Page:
Why I care about climate change

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August 1, 2019
Dann Pantoja | Special to Canadian Mennonite

Dann and Joji Pantoja with their seven grandchildren. (Photo courtesy of Dann Pantoja)

Dann and Joji Pantoja with their seven grandchildren. (Photo courtesy of Dann Pantoja)

My peace and reconciliation ministry is motivated ultimately by my love of the Creator, my service to Christ and my submission to the Comforter. Yet, I also have familial motivations for the vision, mission and activities to which I’m committed—they are my family, especially my grandchildren. 

What I’m doing now is a grandfather’s attempt to contribute to the care and sustainability of this planet, for their future. 

I pray for my grandchildren as they grow up on a planet going through ecological crises because of climate change.

Whenever I’m in their presence, in the midst of laughter, I try my best to suspend all my activist ideas and just enjoy each moment with them. Then the day ends. They go to bed and sleep. I sit in the living room wondering what kind of planet we’re passing on to them. And all the data I’ve been reading about climate change automatically tabulate themselves in front of my imaginary screen. 

My natural optimist attitude pales in the presence of the global reality before me. My grandchildren’s window of opportunity is closing. Because of my generation’s neglect and destructive ways, my grandchildren no longer have the luxury of time. Climate delay is almost as dangerous as my generation’s climate denial. 

Their generation is expressing anger.

My first granddaughter is beginning to focus her attention on climate change. She sparked our discussion on this topic as she was doing her social studies homework. 

Here we are, grownups who are supposedly caring for them. We have been talking about this crisis for years. Meanwhile, global emissions are reaching record levels and show no sign of peaking. 

Experts say that the concentration of carbon dioxide in our atmosphere is the highest it has been in 3 million years. The United Nations says that the last four years were the four hottest on record, and winter temperatures in the Arctic have risen by 3°C since 1990. 

In fragile geographical settings such as the Philippines, we notice that sea levels are rising significantly. Those of us who grew up swimming around colorful coral reefs are saddened to see our formerly alive, underwater playground is dying.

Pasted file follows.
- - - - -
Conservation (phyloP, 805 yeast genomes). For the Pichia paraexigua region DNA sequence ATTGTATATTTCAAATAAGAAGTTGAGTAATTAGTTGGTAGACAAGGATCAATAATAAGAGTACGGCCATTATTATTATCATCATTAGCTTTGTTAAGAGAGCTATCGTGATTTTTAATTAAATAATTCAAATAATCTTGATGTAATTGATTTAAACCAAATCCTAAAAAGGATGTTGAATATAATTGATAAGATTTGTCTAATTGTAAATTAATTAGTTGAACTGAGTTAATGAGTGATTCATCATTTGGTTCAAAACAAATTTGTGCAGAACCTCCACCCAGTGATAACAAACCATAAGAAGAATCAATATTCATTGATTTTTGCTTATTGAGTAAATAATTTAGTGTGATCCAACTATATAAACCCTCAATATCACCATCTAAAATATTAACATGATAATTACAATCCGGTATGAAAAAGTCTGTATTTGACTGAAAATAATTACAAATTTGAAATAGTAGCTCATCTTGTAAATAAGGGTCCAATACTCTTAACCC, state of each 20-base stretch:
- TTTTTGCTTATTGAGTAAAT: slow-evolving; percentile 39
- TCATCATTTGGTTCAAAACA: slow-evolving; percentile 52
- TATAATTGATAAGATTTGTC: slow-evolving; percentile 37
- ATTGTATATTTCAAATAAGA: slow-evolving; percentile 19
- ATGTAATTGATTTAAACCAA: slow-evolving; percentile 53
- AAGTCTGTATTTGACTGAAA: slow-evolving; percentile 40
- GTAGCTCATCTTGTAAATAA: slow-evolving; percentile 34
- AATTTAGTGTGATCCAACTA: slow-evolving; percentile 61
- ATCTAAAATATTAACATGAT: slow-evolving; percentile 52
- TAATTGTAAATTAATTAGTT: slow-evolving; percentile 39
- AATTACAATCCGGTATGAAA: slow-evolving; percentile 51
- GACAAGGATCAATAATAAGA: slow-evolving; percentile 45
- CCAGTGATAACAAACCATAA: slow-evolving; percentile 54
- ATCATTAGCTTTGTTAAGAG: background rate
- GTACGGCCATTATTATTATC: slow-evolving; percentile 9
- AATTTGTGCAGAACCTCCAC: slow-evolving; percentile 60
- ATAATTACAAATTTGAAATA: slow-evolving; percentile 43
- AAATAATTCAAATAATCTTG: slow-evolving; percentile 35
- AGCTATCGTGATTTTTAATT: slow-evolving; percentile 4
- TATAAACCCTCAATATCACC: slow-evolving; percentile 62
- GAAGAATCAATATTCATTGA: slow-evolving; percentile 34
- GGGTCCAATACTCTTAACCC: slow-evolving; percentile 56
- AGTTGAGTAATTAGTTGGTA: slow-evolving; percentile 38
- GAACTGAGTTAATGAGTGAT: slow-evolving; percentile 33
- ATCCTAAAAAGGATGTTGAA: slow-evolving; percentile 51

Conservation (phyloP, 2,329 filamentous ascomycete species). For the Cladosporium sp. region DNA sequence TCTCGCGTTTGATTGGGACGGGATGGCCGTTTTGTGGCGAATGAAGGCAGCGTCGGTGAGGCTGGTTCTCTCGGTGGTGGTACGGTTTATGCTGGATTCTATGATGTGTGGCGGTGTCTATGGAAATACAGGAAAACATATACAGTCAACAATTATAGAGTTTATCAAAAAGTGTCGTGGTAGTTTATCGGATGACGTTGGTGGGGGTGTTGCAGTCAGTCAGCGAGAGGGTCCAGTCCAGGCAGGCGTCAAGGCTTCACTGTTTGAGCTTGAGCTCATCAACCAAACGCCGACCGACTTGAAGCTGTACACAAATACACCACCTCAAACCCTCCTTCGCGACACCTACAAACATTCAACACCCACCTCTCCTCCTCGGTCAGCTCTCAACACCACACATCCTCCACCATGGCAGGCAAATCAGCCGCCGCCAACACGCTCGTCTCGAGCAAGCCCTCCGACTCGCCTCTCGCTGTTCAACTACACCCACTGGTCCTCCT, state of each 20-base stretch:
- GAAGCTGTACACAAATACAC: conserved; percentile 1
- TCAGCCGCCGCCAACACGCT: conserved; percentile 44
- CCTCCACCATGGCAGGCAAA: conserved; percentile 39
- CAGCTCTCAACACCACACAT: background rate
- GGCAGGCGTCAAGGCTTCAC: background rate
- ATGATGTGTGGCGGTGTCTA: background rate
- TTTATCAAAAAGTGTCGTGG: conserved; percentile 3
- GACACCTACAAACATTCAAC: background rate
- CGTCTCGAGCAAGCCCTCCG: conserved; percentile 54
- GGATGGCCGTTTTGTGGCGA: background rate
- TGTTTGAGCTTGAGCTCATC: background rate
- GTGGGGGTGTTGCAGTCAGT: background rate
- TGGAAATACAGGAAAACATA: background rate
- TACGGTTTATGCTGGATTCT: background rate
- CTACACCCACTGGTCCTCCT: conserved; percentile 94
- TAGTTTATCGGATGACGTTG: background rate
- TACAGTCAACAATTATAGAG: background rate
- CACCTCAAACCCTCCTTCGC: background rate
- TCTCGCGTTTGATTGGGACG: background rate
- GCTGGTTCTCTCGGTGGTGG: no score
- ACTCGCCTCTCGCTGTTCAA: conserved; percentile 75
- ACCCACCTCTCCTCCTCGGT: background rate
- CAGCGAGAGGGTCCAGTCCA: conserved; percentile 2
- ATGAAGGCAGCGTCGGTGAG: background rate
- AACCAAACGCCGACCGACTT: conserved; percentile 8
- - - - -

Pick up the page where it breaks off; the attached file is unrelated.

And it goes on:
Climate change also threatens the health of my grandchildren. Air pollution. Heatwaves. Risks to food security.

So, I will intensify my commitment to ecological advocacy and practice based on the principles of Peace and Reconciliation (PAR). 

PAR is about economic and ecological transformation. PAR is spiritual; it is creation care. Creation, from the PAR perspective, is seen as an organic-relational world, not merely as a mechanical-utilitarian world. 

In a mechanical-utilitarian view of the world, the emphasis is exploitation. If one of the parts of the machine-world is not functioning, the tendency is to replace it. Hence, in an unjust system, the natural resources can be exploited for the present, and then later, they can be substituted with synthetic products and artificial solutions.

In an organic-relational world, the emphasis is stewardship and loving care of creation. The biblical story of Creation tells us that “the Lord God formed the mortal (adam) from the dust of the ground (adamah) and breathed into his nostrils the breath of life and the mortal became a living being” (Genesis 2:7). 

These are the dynamic imageries that give us a grasp of how the human race began. We all came from the ground. We were named after the ground. We are one with Creation. We are one humanity! We are all carbon-based material. We are all breathed with the same breath of God. That is the story of our being alive!  

The Creator-God commanded humans to subdue the Earth (Genesis 1:28), with the idea of l’shamrah—to care for, to keep, to watch, and to preserve it (Genesis 2:15). Earth-destruction is listed by the prophet John as a sin (Revelation 11:18). We are all called by the Creator-God to be stewards of Planet Earth! Christians must apply the salam-shalom lifestyle in the stewardship of their resources.

Can we really reduce carbon emissions within 12 years and will we have the political will to limit global warming to 1.5°C?

Or, are we going to continue along our current path? What would be the consequences if we continue in this hell-bound direction?

Can the big businesses operating on this planet accelerate climate solutions to strengthen our economies and create jobs while bringing cleaner air, preserving natural habitats and biodiversity, and protecting our environment?

I am a grandfather who is listening to his grandchildren. 

Thinking about their future energizes me with a new determination to work towards the implementation of the Paris Agreement. For my grandchildren and me, the 2015 United Nations Climate Change Conference must be the starting point on which to build the future that we all need. 

Dann Pantoja and his wife Joji serve with Mennonite Church Canada Witness as peacebuilders in the Philippines. They have seven grandchildren, ages 2 to 13. To read more of Dann’s reflections, visit waves.ca, where a version of this post originally appeared.

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Dann and Joji Pantoja with their seven grandchildren. (Photo courtesy of Dann Pantoja)

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Dann Pantoja
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Special to Canadian Mennonite
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